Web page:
Friday, June 18, 2010

Half Dome is down to a Quarter! Will Anyone Want to Visit Yosemite?

OK, not really, I'm just continuing a brief series on Yosemite Valley encouraging folks to look behind and to the side of the iconic features like Half Dome, El Capitan, Yosemite Falls and Bridalveil Fall. Our "high-water journey" to Yosemite Valley last week included an excursion to Glacier Point, which had opened to visitors only a few days prior.

The views from Glacier Point, and the usually quieter Washburn Point, were spectacular, as they almost always are. Half Dome dominates the views, so I was trying to take a few shots that didn't have the granite monolith in the center. They appear below.

I am always struck by the grandeur of Tenaya Canyon, the main tributary valley to the Merced River that meets the Merced at the head of Yosemite Valley. I call it a tributary "valley" because Tenaya Creek is a relatively underfit stream, quite incapable of carving such a deep valley, one that rivals the Grand Canyon in depth.

Even the glaciers shouldn't have been big enough to carve such an impressive gorge, and they wouldn't have except that the vast ice sheet that covered the Tuolumne Meadows area to the north spilled over and contributed a vast amount of ice to the otherwise small Tenaya glacier system.
It was a week of the highest snow runoff, with the Merced River running at 7,000 cubic feet per second, about three times normal. So with a zoom shot, I was able to spy the rarely viewed Pywiack Cascades, in a trailless and inaccessible part of Tenaya Creek Canyon (an interesting description of the high adventure journey through this gorge can be found here). I would love to make that journey, but I'm getting just a bit old for such ventures!

If Half Dome didn't exist, North Dome and Basket Dome would certainly command more attention. Unlike Half Dome, these lower domes were probably covered by ice during the most intense glaciations, but in the last 800,000 years most of the shaping has been accomplished by exfoliation. Exfoliation is a form of unloading, in which the granite expands as it is exposed by erosion, cracking into slabs running parallel to the surface of the rock. The slabbing tends to break off corners and edges, leading to the characteristic dome shape.

The view from Glacier Point changed forever in March of 2009 when a huge rockfall, the biggest in two decades, thundered off of Ahwiyah Point below the cliffs of Half Dome. The light colored strip running across the photo above shows the path of the slab, and the pile of talus in the shadow shows the impact point. Hundreds of trees were blown down, and a popular hiking trail was covered, but luckily no one was hurt.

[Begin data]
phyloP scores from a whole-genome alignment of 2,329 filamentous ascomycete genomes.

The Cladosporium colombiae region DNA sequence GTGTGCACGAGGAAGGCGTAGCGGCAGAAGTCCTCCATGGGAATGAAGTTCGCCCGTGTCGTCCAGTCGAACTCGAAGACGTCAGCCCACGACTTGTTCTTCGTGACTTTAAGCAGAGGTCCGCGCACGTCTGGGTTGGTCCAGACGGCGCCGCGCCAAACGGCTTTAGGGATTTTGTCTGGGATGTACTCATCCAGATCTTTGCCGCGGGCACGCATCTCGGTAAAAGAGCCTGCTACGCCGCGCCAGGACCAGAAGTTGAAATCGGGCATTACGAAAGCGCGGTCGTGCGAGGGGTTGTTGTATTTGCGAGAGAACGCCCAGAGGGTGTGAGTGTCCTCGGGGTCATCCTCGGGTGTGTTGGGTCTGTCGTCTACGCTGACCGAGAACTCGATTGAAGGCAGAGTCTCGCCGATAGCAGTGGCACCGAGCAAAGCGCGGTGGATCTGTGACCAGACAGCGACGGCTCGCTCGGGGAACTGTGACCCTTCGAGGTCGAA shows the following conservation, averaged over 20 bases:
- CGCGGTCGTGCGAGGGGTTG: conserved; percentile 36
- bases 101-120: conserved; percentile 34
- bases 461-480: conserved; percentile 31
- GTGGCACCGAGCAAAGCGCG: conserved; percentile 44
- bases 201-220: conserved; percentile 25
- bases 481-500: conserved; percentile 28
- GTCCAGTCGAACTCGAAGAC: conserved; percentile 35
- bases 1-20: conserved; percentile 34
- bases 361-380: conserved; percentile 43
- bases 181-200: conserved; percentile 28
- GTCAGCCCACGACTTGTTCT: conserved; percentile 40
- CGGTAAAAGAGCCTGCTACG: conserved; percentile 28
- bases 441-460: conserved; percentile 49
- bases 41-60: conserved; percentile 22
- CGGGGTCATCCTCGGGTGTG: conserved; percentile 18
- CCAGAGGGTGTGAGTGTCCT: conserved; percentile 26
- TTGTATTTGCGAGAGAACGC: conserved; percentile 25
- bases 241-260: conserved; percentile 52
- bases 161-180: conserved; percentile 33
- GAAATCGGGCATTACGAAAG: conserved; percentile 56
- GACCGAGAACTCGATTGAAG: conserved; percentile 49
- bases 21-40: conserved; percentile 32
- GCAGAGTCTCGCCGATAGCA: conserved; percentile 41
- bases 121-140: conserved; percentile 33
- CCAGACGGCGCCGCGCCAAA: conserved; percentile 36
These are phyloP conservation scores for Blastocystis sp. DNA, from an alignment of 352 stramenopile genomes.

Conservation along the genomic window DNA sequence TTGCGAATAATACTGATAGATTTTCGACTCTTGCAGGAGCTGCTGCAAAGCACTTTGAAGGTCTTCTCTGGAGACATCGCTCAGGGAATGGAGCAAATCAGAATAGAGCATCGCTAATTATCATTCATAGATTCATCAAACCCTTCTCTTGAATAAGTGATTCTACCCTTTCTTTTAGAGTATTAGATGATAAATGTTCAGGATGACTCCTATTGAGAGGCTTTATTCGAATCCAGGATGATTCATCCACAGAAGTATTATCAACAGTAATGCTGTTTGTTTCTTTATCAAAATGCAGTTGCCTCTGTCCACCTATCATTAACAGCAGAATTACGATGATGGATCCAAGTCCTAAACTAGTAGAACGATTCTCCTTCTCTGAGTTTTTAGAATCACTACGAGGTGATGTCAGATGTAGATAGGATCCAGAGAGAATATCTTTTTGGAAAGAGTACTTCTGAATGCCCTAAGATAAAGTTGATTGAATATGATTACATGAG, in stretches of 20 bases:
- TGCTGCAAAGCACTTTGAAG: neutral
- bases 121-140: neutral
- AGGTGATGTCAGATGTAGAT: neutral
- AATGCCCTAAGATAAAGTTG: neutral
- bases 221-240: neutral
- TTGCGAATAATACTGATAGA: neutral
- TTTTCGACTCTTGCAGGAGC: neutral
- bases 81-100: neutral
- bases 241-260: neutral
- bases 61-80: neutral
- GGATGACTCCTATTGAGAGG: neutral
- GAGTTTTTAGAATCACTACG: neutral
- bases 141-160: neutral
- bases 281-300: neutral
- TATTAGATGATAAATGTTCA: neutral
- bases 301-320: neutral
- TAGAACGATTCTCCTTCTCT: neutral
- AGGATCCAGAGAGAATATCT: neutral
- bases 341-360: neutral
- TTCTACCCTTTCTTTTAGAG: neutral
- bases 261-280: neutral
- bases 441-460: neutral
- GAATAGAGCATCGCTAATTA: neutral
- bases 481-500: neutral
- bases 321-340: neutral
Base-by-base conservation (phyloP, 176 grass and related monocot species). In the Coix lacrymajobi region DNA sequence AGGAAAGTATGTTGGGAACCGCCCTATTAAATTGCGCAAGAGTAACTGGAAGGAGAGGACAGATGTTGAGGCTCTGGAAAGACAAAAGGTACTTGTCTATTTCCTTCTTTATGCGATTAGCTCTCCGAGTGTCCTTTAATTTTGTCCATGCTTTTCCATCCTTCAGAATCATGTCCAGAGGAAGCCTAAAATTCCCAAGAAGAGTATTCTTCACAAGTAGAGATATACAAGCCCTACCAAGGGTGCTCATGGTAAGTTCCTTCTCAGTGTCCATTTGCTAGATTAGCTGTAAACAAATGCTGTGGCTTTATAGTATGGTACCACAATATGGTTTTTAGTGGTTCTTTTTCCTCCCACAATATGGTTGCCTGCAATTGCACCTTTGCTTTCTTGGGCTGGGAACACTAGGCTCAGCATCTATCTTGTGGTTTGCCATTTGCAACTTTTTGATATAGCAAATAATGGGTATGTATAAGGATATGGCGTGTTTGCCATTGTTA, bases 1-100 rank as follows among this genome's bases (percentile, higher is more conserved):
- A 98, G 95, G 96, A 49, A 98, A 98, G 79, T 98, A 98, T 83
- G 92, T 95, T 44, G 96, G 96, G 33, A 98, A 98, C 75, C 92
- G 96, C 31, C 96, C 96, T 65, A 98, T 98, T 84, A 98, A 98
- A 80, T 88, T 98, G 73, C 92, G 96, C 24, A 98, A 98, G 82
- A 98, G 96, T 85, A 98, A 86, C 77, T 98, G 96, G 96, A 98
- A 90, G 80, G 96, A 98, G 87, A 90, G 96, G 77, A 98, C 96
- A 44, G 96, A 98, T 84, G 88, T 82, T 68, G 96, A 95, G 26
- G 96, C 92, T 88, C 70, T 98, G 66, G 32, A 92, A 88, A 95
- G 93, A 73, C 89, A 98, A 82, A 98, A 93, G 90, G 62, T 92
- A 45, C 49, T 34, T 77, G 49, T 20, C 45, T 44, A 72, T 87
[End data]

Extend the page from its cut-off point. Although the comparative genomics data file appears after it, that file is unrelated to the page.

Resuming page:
I know it is hard to see the view from Glacier and Washburn without actually noticing Half Dome, and so I did take quite a few pictures of it. One of them is below, if you are feeling only half-satisfied by the rest of the post!


Gaelyn said...

The Tenaya Canyon sure looks a beautiful place to hike. Deeper than Grand Canyon? Wow!

Garry Hayes said...

"Rivals" the Grand's about 4,500 feet deep at one point, so not quite as deep. There are several canyons that are deeper, by far though. Kings Canyon is almost 8,000 feet deep.

yosemite faith said...

truly enjoyed your photos - if i had to pick a favorite waterfall it would be illouette, and i absolutely love clouds rest - the panaramic view of the valley with half dome included. when i went to yosmite my heart said it had found its home.

Anonymous said...

I read the comments on the depths of the various gorges. I have been told "when" the gorge carved by the Ruth Glacier (Alaska - coming off of Mt. McKinley) melts out, it will be the deepest gorge in the world? I think the ice is 4000' thick.

Any thoughts on the accuracy?

Mark D.

Garry Hayes said...

I don't really know about the glacial canyon in Alaska; an interesting idea, but I hope things don't go so badly that we actually find out...